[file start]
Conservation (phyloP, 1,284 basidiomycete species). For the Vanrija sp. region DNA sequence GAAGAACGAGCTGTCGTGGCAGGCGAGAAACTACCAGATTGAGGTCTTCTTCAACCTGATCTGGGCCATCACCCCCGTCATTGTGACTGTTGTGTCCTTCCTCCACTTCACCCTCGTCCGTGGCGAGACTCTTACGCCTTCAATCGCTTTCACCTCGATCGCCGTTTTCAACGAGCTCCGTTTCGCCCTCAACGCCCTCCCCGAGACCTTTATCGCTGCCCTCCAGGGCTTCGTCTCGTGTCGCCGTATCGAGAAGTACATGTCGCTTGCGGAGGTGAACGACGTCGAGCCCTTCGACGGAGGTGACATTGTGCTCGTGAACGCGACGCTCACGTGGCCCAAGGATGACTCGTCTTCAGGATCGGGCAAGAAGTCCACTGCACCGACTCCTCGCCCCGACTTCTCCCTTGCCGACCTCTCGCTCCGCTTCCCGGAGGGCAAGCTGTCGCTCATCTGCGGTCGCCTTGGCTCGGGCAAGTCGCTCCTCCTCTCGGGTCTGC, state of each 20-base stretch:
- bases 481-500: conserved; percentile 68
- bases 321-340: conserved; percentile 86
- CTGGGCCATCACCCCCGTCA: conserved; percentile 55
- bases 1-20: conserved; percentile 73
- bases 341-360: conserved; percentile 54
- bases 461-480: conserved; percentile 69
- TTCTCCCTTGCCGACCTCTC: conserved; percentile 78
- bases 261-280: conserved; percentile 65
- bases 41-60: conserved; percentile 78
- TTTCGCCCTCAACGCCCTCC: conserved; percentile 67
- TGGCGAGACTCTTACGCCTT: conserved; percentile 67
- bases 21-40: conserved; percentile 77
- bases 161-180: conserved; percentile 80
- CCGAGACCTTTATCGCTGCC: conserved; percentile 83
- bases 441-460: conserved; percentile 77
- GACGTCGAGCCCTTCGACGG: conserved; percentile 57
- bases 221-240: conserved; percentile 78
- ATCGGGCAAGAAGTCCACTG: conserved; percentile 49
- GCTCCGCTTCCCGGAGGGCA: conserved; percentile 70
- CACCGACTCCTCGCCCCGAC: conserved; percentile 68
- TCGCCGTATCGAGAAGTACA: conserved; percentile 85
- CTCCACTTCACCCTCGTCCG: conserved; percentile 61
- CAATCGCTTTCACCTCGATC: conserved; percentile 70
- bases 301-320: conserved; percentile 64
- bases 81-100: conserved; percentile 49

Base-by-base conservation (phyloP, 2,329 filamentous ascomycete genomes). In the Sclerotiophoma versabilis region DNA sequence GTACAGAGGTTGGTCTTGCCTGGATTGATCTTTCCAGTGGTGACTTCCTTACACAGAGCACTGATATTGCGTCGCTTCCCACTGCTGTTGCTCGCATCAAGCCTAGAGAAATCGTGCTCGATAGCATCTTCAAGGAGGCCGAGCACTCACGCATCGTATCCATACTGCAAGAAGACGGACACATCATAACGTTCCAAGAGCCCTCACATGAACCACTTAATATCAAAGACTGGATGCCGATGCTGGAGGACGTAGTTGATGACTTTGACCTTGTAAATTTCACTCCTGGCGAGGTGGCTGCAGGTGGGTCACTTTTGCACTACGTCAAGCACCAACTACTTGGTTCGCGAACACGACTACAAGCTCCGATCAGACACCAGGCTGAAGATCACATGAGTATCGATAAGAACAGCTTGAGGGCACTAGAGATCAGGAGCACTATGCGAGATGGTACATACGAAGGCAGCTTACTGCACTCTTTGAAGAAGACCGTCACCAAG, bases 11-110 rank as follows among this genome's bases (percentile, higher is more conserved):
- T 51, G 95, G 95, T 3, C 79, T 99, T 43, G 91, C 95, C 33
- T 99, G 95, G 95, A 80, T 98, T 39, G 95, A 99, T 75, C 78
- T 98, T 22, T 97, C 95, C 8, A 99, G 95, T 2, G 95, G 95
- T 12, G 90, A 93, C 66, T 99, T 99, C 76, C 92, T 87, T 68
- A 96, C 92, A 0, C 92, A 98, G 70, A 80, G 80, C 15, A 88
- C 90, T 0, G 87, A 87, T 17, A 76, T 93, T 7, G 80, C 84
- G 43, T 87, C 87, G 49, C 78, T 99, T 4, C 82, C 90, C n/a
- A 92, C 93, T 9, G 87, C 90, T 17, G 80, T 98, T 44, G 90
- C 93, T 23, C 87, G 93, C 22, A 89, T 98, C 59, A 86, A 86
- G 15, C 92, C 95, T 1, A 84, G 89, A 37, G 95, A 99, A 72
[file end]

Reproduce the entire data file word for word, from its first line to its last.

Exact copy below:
Conservation (phyloP, 1,284 basidiomycete species). For the Vanrija sp. region DNA sequence GAAGAACGAGCTGTCGTGGCAGGCGAGAAACTACCAGATTGAGGTCTTCTTCAACCTGATCTGGGCCATCACCCCCGTCATTGTGACTGTTGTGTCCTTCCTCCACTTCACCCTCGTCCGTGGCGAGACTCTTACGCCTTCAATCGCTTTCACCTCGATCGCCGTTTTCAACGAGCTCCGTTTCGCCCTCAACGCCCTCCCCGAGACCTTTATCGCTGCCCTCCAGGGCTTCGTCTCGTGTCGCCGTATCGAGAAGTACATGTCGCTTGCGGAGGTGAACGACGTCGAGCCCTTCGACGGAGGTGACATTGTGCTCGTGAACGCGACGCTCACGTGGCCCAAGGATGACTCGTCTTCAGGATCGGGCAAGAAGTCCACTGCACCGACTCCTCGCCCCGACTTCTCCCTTGCCGACCTCTCGCTCCGCTTCCCGGAGGGCAAGCTGTCGCTCATCTGCGGTCGCCTTGGCTCGGGCAAGTCGCTCCTCCTCTCGGGTCTGC, state of each 20-base stretch:
- bases 481-500: conserved; percentile 68
- bases 321-340: conserved; percentile 86
- CTGGGCCATCACCCCCGTCA: conserved; percentile 55
- bases 1-20: conserved; percentile 73
- bases 341-360: conserved; percentile 54
- bases 461-480: conserved; percentile 69
- TTCTCCCTTGCCGACCTCTC: conserved; percentile 78
- bases 261-280: conserved; percentile 65
- bases 41-60: conserved; percentile 78
- TTTCGCCCTCAACGCCCTCC: conserved; percentile 67
- TGGCGAGACTCTTACGCCTT: conserved; percentile 67
- bases 21-40: conserved; percentile 77
- bases 161-180: conserved; percentile 80
- CCGAGACCTTTATCGCTGCC: conserved; percentile 83
- bases 441-460: conserved; percentile 77
- GACGTCGAGCCCTTCGACGG: conserved; percentile 57
- bases 221-240: conserved; percentile 78
- ATCGGGCAAGAAGTCCACTG: conserved; percentile 49
- GCTCCGCTTCCCGGAGGGCA: conserved; percentile 70
- CACCGACTCCTCGCCCCGAC: conserved; percentile 68
- TCGCCGTATCGAGAAGTACA: conserved; percentile 85
- CTCCACTTCACCCTCGTCCG: conserved; percentile 61
- CAATCGCTTTCACCTCGATC: conserved; percentile 70
- bases 301-320: conserved; percentile 64
- bases 81-100: conserved; percentile 49

Base-by-base conservation (phyloP, 2,329 filamentous ascomycete genomes). In the Sclerotiophoma versabilis region DNA sequence GTACAGAGGTTGGTCTTGCCTGGATTGATCTTTCCAGTGGTGACTTCCTTACACAGAGCACTGATATTGCGTCGCTTCCCACTGCTGTTGCTCGCATCAAGCCTAGAGAAATCGTGCTCGATAGCATCTTCAAGGAGGCCGAGCACTCACGCATCGTATCCATACTGCAAGAAGACGGACACATCATAACGTTCCAAGAGCCCTCACATGAACCACTTAATATCAAAGACTGGATGCCGATGCTGGAGGACGTAGTTGATGACTTTGACCTTGTAAATTTCACTCCTGGCGAGGTGGCTGCAGGTGGGTCACTTTTGCACTACGTCAAGCACCAACTACTTGGTTCGCGAACACGACTACAAGCTCCGATCAGACACCAGGCTGAAGATCACATGAGTATCGATAAGAACAGCTTGAGGGCACTAGAGATCAGGAGCACTATGCGAGATGGTACATACGAAGGCAGCTTACTGCACTCTTTGAAGAAGACCGTCACCAAG, bases 11-110 rank as follows among this genome's bases (percentile, higher is more conserved):
- T 51, G 95, G 95, T 3, C 79, T 99, T 43, G 91, C 95, C 33
- T 99, G 95, G 95, A 80, T 98, T 39, G 95, A 99, T 75, C 78
- T 98, T 22, T 97, C 95, C 8, A 99, G 95, T 2, G 95, G 95
- T 12, G 90, A 93, C 66, T 99, T 99, C 76, C 92, T 87, T 68
- A 96, C 92, A 0, C 92, A 98, G 70, A 80, G 80, C 15, A 88
- C 90, T 0, G 87, A 87, T 17, A 76, T 93, T 7, G 80, C 84
- G 43, T 87, C 87, G 49, C 78, T 99, T 4, C 82, C 90, C n/a
- A 92, C 93, T 9, G 87, C 90, T 17, G 80, T 98, T 44, G 90
- C 93, T 23, C 87, G 93, C 22, A 89, T 98, C 59, A 86, A 86
- G 15, C 92, C 95, T 1, A 84, G 89, A 37, G 95, A 99, A 72